I do not consider that it would make any difference if the experiences which the defendant describes could be shown to have been invented, or if the book had been written as a novel by someone who had not been sexually abused. It is true that the book contained material which some people might find offensive, in terms of what was described and how it was expressed, but “free speech includes not only the inoffensive but the irritating, the contentious, the eccentric, the heretical, the unwelcome and the provocative provided it does not tend to provoke violence” – see Redmond-Bate v Director of Public Prosecutions 7 BHRC 375, para 20, per Sedley LJ. As he memorably added, “[f]reedom only to speak inoffensively is not worth having”. [bold emphasis added]

Well, quite.

Lord Neuberger went on to attack the Court of Appeal’s shaky logic:

…it would, I think, be an inappropriate restriction on freedom of expression, an unacceptable form of judicial censorship, if a court could restrain publication of a book written by a defendant, whose contents could otherwise be freely promulgated, only refer in general and unobjectionable terms to the claimant, and are neither intended nor expected by the defendant to harm the claimant, simply because the claimant might suffer psychological harm if he got to read it (or extracts from it). 

And he hit out at the terms of the injunction restraining publication which the court below made, by which the court below took exception to Rhodes’ manner of expression:

Freedom of expression extends not merely to what is said but also to how it is said. Whether a communication is made orally or in writing, the manner or style in which it is expressed can have a very substantial effect on what is actually conveyed to the listener or reader. One cannot realistically detach style from content in law any more than one can do so in literature or linguistic philosophy.

In his consideration of the proper parameters of a tort of outrage, Lord Neuberger emphasised that the law should not interfere with “the give and take of ordinary human discourse”, which can include “unpleasant, heated arguments” as well as “normal, including trenchant, journalism and other writing”.  He went on:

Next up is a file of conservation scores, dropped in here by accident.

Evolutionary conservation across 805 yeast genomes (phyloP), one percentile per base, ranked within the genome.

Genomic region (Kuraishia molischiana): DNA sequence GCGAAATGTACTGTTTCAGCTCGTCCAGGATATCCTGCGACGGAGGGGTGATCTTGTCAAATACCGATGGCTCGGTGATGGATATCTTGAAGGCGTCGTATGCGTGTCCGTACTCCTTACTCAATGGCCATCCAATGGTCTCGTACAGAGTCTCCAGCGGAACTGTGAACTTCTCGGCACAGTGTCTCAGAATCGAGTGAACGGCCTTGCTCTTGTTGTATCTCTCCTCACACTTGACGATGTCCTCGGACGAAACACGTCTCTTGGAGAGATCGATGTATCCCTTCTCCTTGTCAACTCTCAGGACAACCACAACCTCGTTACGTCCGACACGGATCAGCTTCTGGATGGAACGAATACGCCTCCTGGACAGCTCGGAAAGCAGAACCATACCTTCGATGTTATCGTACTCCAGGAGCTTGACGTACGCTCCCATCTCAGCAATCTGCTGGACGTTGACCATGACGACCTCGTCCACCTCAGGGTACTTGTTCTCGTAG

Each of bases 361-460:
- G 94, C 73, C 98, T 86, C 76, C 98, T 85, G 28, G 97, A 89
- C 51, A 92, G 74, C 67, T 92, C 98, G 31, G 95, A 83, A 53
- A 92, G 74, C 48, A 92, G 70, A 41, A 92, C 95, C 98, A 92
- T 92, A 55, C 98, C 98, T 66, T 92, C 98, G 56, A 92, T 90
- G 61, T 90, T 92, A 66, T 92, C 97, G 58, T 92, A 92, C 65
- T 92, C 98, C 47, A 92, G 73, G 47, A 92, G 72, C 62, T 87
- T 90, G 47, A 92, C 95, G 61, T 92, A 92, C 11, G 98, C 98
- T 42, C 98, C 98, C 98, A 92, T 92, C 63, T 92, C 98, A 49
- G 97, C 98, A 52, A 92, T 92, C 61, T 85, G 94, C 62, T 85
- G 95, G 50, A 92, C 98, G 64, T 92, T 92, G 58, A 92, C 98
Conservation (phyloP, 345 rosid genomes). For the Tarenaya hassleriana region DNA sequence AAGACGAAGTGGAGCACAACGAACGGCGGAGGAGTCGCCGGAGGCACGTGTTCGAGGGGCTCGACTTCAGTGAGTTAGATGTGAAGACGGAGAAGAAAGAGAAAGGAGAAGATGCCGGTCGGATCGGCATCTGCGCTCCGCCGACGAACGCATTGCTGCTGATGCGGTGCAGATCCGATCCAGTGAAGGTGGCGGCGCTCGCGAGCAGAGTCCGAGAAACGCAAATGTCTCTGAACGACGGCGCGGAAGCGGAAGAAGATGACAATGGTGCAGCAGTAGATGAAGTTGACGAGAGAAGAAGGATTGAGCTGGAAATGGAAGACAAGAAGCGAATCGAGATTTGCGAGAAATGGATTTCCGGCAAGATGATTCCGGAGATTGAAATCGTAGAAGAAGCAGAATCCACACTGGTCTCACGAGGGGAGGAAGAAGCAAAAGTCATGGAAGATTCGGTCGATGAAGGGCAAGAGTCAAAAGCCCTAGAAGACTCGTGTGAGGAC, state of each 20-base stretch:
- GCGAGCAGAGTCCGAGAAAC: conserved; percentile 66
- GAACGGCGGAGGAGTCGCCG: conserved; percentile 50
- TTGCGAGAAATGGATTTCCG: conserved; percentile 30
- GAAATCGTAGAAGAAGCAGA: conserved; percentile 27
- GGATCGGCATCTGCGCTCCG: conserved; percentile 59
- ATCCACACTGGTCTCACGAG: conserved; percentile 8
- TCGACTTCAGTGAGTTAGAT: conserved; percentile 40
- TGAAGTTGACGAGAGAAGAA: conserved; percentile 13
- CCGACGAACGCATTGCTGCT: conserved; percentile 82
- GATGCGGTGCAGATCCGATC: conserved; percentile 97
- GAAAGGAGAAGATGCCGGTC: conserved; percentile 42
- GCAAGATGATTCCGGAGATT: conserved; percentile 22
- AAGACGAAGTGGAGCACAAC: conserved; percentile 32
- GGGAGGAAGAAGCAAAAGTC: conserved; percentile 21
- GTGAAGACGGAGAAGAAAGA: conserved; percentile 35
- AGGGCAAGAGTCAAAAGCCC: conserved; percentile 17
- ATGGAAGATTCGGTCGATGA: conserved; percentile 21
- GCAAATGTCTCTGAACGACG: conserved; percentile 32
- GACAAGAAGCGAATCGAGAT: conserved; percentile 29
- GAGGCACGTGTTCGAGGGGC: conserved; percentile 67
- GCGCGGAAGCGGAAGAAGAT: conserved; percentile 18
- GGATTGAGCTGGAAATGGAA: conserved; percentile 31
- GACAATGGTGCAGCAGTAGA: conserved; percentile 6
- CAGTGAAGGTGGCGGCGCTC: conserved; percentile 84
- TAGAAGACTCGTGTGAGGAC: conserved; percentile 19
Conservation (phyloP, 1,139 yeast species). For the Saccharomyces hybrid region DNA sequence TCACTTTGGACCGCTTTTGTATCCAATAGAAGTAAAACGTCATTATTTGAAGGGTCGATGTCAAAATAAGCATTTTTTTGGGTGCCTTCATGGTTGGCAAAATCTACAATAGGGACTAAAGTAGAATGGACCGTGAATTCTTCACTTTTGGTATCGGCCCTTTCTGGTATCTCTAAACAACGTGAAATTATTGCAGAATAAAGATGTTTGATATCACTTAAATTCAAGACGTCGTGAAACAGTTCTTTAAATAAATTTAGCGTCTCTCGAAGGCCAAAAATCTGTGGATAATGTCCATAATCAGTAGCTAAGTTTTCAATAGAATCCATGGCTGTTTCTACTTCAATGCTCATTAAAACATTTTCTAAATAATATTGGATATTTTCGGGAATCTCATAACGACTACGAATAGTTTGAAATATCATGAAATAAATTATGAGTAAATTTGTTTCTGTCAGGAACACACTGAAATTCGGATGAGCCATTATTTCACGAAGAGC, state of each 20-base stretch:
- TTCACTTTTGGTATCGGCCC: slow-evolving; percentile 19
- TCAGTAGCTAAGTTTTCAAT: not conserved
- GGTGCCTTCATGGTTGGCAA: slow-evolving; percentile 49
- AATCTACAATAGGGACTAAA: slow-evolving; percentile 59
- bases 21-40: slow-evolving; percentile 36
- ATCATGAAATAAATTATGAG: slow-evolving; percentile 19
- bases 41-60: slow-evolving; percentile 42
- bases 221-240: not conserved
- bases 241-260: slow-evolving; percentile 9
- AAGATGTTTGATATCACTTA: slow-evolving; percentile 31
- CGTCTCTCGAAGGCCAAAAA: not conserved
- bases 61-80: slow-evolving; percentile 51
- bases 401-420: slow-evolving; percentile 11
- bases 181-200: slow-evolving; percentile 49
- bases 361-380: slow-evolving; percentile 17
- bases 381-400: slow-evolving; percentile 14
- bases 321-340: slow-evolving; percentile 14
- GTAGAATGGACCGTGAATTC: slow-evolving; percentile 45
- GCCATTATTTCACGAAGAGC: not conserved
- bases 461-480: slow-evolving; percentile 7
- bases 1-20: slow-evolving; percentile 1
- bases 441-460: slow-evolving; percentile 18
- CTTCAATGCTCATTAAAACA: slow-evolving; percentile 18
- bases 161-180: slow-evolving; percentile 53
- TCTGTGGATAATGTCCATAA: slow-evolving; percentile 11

An unprompted statement made simply because the defendant wanted to say it or because he was inspired by malice, as in Janvier, or something very close to malice, as in Wilkinson, may be different from the same statement made in the course of a heated argument, especially if provoked by a series of wounding statements by the defendant. Similarly, it would be wrong for this tort to be invoked to justify relief against a polemic op-ed newspaper article or a strongly worded and antipathetic biography, save in the most unusual circumstances. The tort should not somehow be used to extend or supplement the law of defamation.

And he emphasised the importance of the law “not sticking its nose into human discourse except where necessary”.

This ruling is extremely important, both because of its respect for the fundamental importance of freedom of expression, and also because it stresses the importance of the courts not acting as petty censors of literary style or reporting techniques, or as latterday Thomas Bowdlers, even when agitated by shroud-waving experts or excessively risk-averse parents. Or officious busybodies, one might add.